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The Hidden History of Capoeira: A Collision of Cultures in the Brazilian Battle Dance (review)

The Hidden History of Capoeira: A Collision of Cultures in the Brazilian Battle Dance (review) Luso-Brazilian Review 48:1 is incomplete as far as Fausto's own scholarly work is concerned and makes no attempt to include reviews or prefaces, much less Fausto's voluminous contributions to the non-academic press. It complements an earlier interview, published in José Geraldo Vinci de Moraes and José Marcio Rego's Conversas com historiadores brasileiros (2002), including by providing the first account I have encountered of Fausto's near-brush with the torturers of Operação Bandeirantes in 1970, which makes for chilling reading. Contemporary politics are addressed only allusively or in passing, due in part, no doubt, to the book's copublication by the publishing arm of a political party of which Fausto has long been critical. Leituras críticas sobre Boris Fausto should be of great interest to readers in Brazil (its target audience) and to specialists abroad. It is deserving of a place in the libraries of historians of modern Brazil and on the reading lists of graduate students in the field. Perhaps from the latter group might finally emerge someone willing, able, and sufficiently funded to translate one or more of this great historian's great works into English. James P. Woodard Montclair State University Talmon-Chvaicer, Maya. The Hidden History of Capoeira: A http://www.deepdyve.com/assets/images/DeepDyve-Logo-lg.png Luso-Brazilian Review University of Wisconsin Press

The Hidden History of Capoeira: A Collision of Cultures in the Brazilian Battle Dance (review)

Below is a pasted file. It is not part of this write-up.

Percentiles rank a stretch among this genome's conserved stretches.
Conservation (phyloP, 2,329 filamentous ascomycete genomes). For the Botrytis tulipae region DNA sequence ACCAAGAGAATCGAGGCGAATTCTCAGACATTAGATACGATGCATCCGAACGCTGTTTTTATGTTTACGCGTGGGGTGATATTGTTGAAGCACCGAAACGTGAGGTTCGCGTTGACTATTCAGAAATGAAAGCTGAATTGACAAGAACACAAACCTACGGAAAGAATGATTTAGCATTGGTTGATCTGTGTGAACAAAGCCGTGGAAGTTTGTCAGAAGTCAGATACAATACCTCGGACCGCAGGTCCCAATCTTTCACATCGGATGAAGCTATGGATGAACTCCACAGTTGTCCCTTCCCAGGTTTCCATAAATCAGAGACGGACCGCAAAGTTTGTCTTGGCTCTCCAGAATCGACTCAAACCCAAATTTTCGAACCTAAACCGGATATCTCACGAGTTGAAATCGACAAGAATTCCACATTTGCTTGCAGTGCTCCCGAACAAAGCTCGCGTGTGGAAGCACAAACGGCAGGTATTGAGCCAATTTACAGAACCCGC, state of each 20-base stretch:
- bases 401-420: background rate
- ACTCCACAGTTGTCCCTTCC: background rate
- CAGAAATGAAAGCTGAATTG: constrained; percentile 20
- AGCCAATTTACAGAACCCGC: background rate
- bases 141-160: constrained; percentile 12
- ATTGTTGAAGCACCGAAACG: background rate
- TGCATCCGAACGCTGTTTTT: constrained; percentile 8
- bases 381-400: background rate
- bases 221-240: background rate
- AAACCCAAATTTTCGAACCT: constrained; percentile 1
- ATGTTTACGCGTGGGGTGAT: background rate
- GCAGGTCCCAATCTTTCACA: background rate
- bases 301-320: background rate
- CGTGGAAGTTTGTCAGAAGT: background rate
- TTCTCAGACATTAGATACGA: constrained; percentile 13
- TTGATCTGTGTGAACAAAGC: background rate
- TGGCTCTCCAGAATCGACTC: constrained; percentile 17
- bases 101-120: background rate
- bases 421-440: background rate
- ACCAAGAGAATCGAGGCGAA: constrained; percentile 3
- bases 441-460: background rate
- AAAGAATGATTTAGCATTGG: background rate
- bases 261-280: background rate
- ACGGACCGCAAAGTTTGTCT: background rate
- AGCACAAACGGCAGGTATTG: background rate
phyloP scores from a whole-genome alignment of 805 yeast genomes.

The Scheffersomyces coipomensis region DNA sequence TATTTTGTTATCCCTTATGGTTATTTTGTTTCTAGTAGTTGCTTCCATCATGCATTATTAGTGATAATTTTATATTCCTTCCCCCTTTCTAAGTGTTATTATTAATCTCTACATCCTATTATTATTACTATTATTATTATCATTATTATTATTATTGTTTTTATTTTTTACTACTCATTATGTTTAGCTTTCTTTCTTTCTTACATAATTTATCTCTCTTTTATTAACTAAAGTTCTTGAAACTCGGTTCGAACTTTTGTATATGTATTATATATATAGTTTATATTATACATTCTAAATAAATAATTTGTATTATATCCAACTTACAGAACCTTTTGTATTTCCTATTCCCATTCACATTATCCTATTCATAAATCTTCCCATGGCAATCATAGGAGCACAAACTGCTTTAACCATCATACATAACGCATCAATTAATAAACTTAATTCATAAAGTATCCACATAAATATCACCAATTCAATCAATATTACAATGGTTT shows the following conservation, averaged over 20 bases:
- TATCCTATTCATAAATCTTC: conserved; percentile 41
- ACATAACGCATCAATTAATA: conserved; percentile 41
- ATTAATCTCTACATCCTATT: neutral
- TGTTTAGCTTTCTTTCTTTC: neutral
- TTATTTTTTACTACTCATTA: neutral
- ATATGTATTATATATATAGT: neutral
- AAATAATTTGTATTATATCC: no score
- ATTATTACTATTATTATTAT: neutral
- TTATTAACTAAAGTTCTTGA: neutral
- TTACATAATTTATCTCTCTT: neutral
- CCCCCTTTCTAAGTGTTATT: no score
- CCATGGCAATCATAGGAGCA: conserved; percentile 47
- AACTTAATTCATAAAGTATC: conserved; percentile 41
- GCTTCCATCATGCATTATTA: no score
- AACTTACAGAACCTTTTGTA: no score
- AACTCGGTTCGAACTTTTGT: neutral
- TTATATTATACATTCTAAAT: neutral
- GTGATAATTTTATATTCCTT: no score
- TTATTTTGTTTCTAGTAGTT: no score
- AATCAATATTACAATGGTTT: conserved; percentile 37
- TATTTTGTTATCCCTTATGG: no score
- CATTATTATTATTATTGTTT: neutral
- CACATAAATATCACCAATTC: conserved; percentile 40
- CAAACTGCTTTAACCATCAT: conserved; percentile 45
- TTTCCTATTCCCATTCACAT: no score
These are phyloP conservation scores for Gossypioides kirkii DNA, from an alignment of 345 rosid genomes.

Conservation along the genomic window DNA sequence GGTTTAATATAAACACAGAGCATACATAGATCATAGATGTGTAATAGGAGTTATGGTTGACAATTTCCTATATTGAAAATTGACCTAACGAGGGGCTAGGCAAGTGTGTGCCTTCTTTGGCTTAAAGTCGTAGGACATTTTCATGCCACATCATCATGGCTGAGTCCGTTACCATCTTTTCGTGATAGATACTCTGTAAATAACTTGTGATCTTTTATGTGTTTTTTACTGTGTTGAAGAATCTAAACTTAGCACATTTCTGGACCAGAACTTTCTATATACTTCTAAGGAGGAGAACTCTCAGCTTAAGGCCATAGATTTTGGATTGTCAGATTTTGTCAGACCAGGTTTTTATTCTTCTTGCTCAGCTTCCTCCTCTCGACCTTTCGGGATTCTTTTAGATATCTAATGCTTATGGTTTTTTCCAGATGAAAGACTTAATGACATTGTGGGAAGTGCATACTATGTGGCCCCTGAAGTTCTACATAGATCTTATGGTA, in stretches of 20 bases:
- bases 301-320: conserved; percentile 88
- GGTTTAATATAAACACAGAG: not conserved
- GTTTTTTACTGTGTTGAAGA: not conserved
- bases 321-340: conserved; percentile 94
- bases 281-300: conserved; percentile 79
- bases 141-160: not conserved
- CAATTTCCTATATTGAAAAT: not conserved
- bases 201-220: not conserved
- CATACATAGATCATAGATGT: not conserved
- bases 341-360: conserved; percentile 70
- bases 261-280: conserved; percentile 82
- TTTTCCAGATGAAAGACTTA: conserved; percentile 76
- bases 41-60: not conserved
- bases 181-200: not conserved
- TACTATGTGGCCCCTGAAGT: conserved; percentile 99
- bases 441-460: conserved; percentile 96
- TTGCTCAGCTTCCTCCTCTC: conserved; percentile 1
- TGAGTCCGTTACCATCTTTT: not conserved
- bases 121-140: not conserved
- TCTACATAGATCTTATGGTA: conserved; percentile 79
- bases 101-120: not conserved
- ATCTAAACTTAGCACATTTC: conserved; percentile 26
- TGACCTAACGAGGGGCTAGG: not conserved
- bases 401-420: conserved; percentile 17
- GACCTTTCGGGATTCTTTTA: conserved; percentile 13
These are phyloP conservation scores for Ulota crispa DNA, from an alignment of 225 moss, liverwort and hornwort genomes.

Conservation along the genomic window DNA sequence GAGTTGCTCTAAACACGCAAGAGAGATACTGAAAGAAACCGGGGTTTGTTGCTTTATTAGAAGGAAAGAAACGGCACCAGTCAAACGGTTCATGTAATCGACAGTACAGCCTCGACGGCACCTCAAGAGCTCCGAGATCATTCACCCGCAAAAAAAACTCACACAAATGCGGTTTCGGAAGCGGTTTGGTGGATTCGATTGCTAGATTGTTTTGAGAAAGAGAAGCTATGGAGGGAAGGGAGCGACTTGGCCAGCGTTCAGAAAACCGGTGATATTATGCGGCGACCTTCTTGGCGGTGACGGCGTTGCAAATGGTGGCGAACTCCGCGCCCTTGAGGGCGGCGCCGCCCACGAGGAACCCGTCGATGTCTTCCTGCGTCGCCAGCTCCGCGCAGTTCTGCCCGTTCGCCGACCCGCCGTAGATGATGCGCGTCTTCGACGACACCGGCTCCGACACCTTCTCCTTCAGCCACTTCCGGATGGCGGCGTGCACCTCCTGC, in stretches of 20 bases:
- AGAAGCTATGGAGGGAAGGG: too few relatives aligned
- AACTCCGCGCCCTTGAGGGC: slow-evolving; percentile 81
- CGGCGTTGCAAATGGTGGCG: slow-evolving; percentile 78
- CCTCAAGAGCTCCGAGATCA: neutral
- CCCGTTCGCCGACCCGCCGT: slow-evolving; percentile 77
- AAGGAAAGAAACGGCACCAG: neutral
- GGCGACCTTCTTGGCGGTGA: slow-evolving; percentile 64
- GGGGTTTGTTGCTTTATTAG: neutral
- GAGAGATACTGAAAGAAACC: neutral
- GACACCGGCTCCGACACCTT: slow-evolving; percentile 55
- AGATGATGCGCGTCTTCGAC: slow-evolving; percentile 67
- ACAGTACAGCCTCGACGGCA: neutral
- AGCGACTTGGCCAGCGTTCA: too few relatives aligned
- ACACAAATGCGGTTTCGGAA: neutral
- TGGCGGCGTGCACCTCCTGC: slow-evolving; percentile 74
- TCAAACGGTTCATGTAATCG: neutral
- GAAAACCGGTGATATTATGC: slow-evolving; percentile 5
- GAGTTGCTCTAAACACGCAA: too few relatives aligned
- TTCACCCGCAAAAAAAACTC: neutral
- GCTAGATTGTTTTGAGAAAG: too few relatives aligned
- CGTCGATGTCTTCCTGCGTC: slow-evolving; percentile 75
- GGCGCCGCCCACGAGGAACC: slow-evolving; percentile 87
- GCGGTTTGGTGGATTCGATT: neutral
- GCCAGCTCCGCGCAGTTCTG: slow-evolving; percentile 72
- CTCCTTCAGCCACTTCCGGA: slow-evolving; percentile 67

Luso-Brazilian Review , Volume 48 (1) – Jun 9, 2011

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University of Wisconsin Press
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Abstract

Luso-Brazilian Review 48:1 is incomplete as far as Fausto's own scholarly work is concerned and makes no attempt to include reviews or prefaces, much less Fausto's voluminous contributions to the non-academic press. It complements an earlier interview, published in José Geraldo Vinci de Moraes and José Marcio Rego's Conversas com historiadores brasileiros (2002), including by providing the first account I have encountered of Fausto's near-brush with the torturers of Operação Bandeirantes in 1970, which makes for chilling reading. Contemporary politics are addressed only allusively or in passing, due in part, no doubt, to the book's copublication by the publishing arm of a political party of which Fausto has long been critical. Leituras críticas sobre Boris Fausto should be of great interest to readers in Brazil (its target audience) and to specialists abroad. It is deserving of a place in the libraries of historians of modern Brazil and on the reading lists of graduate students in the field. Perhaps from the latter group might finally emerge someone willing, able, and sufficiently funded to translate one or more of this great historian's great works into English. James P. Woodard Montclair State University Talmon-Chvaicer, Maya. The Hidden History of Capoeira: A

Journal

Luso-Brazilian ReviewUniversity of Wisconsin Press

Published: Jun 9, 2011

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